According to a survey by the National IAS Association, a staggering 73 percent of UPSC exam candidates prefer online coaching over regular classroom coaching after the pandemic. The top reasons cited by survey participants for preferring online preparation were ‘time-saving’ (65 percent) and ‘flexibility’ (55 percent). Several candidates (42 percent) said it was a financially sound decision, as it saves them a lot of money that would otherwise have been spent on room and board.
Overall, 87 percent of working professionals preparing for the civil service exam are equally enthusiastic about the prospects of online preparation. They claim that the availability of high-quality recorded educational content helps aspirants to learn and revise at their own pace.
According to the survey, Pranay Aggarwal (IAS Gurukul) for sociology are preferred by 83 percent students, Shubhra Ranjan (Shubhra Viraj) for political science, which are preferred by 79 percent students both offline and online. K Venkanna (IMS) for Mathematics is preferred by 67 percent students and Satinder (Simran IAS) for Punjabi Literature is preferred by 62 percent students.
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In the present day, public administration, geography, sociology and political science are some of the favorite electives among UPSC aspirants, even those with scientific backgrounds. Some of the most popular coaching academies in Delhi have also developed a significant online presence. For general studies, candidates will prefer offline coaching from Vajiram and Ravi in Delhi or online coaching from platforms such as Unacademy.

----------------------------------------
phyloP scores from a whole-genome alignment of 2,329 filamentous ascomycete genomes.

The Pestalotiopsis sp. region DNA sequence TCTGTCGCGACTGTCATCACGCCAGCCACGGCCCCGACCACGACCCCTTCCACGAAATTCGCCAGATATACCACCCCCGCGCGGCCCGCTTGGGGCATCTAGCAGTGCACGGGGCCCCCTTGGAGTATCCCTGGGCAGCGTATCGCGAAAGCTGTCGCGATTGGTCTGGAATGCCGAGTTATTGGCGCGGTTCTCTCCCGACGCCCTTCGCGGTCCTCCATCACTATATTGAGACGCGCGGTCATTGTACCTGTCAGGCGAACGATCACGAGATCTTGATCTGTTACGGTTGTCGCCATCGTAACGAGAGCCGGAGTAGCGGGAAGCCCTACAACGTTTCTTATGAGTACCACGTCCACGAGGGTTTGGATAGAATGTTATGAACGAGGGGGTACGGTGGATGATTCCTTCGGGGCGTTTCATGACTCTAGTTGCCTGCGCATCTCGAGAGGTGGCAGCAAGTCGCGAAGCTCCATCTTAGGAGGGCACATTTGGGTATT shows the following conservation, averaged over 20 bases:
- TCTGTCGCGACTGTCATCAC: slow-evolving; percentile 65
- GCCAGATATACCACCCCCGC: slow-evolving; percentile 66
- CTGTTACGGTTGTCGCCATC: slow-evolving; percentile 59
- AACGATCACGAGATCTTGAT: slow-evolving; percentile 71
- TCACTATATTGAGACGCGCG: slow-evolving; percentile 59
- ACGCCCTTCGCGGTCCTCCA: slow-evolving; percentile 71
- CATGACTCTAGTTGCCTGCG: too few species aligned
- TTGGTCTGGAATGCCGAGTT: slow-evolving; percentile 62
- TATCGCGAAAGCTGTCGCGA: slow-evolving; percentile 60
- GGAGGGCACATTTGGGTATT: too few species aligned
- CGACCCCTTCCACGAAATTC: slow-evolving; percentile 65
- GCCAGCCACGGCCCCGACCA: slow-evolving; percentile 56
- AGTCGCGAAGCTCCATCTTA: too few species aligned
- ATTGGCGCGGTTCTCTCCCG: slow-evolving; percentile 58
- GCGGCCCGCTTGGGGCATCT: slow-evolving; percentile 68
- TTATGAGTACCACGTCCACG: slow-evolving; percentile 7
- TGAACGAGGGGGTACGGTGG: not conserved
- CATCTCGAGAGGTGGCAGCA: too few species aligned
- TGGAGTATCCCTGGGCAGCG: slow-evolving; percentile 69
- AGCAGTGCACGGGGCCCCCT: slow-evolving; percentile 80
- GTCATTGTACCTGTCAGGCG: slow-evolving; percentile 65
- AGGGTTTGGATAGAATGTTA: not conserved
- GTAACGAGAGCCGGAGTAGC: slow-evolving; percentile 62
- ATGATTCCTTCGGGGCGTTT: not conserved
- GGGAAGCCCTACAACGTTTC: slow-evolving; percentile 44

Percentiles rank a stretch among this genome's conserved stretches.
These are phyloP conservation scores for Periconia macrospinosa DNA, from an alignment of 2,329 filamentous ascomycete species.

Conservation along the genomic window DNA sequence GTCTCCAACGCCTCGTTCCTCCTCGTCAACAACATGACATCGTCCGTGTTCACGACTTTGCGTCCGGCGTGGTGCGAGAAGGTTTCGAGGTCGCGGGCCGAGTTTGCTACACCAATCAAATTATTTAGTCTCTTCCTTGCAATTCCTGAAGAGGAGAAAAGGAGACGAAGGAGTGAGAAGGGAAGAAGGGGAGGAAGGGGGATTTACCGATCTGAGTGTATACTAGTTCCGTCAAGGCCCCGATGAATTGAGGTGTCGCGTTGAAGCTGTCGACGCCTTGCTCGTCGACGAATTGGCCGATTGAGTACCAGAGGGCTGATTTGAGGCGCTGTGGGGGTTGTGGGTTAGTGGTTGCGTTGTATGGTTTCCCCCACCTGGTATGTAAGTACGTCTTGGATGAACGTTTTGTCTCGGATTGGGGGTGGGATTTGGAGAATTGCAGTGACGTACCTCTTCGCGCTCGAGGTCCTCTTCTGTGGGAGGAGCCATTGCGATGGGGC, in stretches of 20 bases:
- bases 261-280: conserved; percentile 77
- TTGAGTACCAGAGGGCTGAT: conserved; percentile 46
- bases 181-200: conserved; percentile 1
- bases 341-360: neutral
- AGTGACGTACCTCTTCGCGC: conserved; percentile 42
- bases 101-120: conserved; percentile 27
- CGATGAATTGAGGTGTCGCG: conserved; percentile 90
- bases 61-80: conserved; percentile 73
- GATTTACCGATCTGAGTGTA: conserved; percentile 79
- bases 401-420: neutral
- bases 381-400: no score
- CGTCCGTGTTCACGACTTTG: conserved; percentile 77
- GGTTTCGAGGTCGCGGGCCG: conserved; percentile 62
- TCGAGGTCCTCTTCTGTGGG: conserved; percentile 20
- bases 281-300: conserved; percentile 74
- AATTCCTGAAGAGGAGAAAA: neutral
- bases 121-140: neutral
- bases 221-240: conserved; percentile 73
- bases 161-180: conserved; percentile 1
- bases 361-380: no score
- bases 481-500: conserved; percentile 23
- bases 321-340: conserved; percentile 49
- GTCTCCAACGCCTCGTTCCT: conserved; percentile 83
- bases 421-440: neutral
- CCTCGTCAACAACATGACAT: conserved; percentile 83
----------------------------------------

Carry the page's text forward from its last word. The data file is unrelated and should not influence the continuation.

Disadvantages and Challenges of Online Preparation for UPSC CSE
One of the many aspects of the new challenges that have arisen after the pandemic is that social interactions have gone digital. For example, peer-to-peer interaction, a key aspect of UPSC’s preparation to remain competitive, has shifted to Facebook pages and WhatsApp groups. In this scenario, misinformation spreads as fast as the real thing, and it’s hard to distinguish between the two. For example, about 87 percent of survey participants reported having trouble choosing the right option without guidance from senior aspirants.
In addition, 67 percent of aspirants based outside of Delhi-NCR and most of those based in rural areas reported experiencing problems due to weak internet connection at least more than once. But since the recorded lessons are also available online, about 97 percent believed they could make it after that.
Another big problem with online coaching is that students think it has led them to spend more time on online social media such as Facebook and Instagram, on the pretext of checking it out for just a few minutes. 86 percent of aspirants believe their preparation would improve significantly if they spent less time on social media platforms.
A whopping 54 percent of aspirants believe the pandemic helped them focus on their studies because they had an excuse to avoid social gatherings and functions and were unable to go on outings. However, some aspirants, mainly working in the informal sector, felt that their studies were influenced by the mental stress they faced due to financial constraints caused by the pandemic, while some were infected with Covid19 themselves.
Overall, 86.9 percent of them said it took a long time to get back to the previous study pace. 34 percent of participants responded that they had considered leaving their UPSC exam prep for a variety of reasons during the pandemic.
The report is based on a pan-India survey conducted by the association among 23,160 respondents who are currently UPSC aspirants across 12 major regions namely Delhi-NCR, Uttar Pradesh, Bihar, Andhra Pradesh, Telangana, Tamil Nadu, Rajasthan , Maharashtra, Madhya Pradesh, Assam, Punjab and West Bengal.
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